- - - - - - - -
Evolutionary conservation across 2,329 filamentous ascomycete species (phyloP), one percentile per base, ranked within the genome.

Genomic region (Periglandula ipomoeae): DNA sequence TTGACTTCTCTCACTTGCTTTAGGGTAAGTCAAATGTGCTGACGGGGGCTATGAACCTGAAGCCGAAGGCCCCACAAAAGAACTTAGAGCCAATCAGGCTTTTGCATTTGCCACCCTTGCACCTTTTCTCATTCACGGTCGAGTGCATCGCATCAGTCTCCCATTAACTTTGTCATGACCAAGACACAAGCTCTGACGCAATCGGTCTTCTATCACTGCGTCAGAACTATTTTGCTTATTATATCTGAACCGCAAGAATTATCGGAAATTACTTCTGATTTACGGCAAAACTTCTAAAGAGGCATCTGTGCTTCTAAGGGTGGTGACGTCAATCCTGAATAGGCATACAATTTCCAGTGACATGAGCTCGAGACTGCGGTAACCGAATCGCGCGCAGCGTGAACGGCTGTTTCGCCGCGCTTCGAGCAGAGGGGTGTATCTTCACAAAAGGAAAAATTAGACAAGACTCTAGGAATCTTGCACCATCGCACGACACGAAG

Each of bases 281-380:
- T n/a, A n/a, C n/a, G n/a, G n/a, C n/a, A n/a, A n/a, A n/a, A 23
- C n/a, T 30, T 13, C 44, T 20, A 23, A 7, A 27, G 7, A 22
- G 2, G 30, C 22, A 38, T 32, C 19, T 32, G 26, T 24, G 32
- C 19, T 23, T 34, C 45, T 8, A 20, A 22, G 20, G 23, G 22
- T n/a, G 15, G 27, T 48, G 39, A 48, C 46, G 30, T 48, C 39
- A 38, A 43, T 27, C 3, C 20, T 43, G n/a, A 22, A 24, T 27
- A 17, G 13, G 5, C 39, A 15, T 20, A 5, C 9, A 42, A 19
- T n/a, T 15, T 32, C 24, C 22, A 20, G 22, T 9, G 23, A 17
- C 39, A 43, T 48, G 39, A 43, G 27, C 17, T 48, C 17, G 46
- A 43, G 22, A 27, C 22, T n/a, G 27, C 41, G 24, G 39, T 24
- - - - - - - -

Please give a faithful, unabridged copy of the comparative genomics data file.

Evolutionary conservation across 2,329 filamentous ascomycete species (phyloP), one percentile per base, ranked within the genome.

Genomic region (Periglandula ipomoeae): DNA sequence TTGACTTCTCTCACTTGCTTTAGGGTAAGTCAAATGTGCTGACGGGGGCTATGAACCTGAAGCCGAAGGCCCCACAAAAGAACTTAGAGCCAATCAGGCTTTTGCATTTGCCACCCTTGCACCTTTTCTCATTCACGGTCGAGTGCATCGCATCAGTCTCCCATTAACTTTGTCATGACCAAGACACAAGCTCTGACGCAATCGGTCTTCTATCACTGCGTCAGAACTATTTTGCTTATTATATCTGAACCGCAAGAATTATCGGAAATTACTTCTGATTTACGGCAAAACTTCTAAAGAGGCATCTGTGCTTCTAAGGGTGGTGACGTCAATCCTGAATAGGCATACAATTTCCAGTGACATGAGCTCGAGACTGCGGTAACCGAATCGCGCGCAGCGTGAACGGCTGTTTCGCCGCGCTTCGAGCAGAGGGGTGTATCTTCACAAAAGGAAAAATTAGACAAGACTCTAGGAATCTTGCACCATCGCACGACACGAAG

Each of bases 281-380:
- T n/a, A n/a, C n/a, G n/a, G n/a, C n/a, A n/a, A n/a, A n/a, A 23
- C n/a, T 30, T 13, C 44, T 20, A 23, A 7, A 27, G 7, A 22
- G 2, G 30, C 22, A 38, T 32, C 19, T 32, G 26, T 24, G 32
- C 19, T 23, T 34, C 45, T 8, A 20, A 22, G 20, G 23, G 22
- T n/a, G 15, G 27, T 48, G 39, A 48, C 46, G 30, T 48, C 39
- A 38, A 43, T 27, C 3, C 20, T 43, G n/a, A 22, A 24, T 27
- A 17, G 13, G 5, C 39, A 15, T 20, A 5, C 9, A 42, A 19
- T n/a, T 15, T 32, C 24, C 22, A 20, G 22, T 9, G 23, A 17
- C 39, A 43, T 48, G 39, A 43, G 27, C 17, T 48, C 17, G 46
- A 43, G 22, A 27, C 22, T n/a, G 27, C 41, G 24, G 39, T 24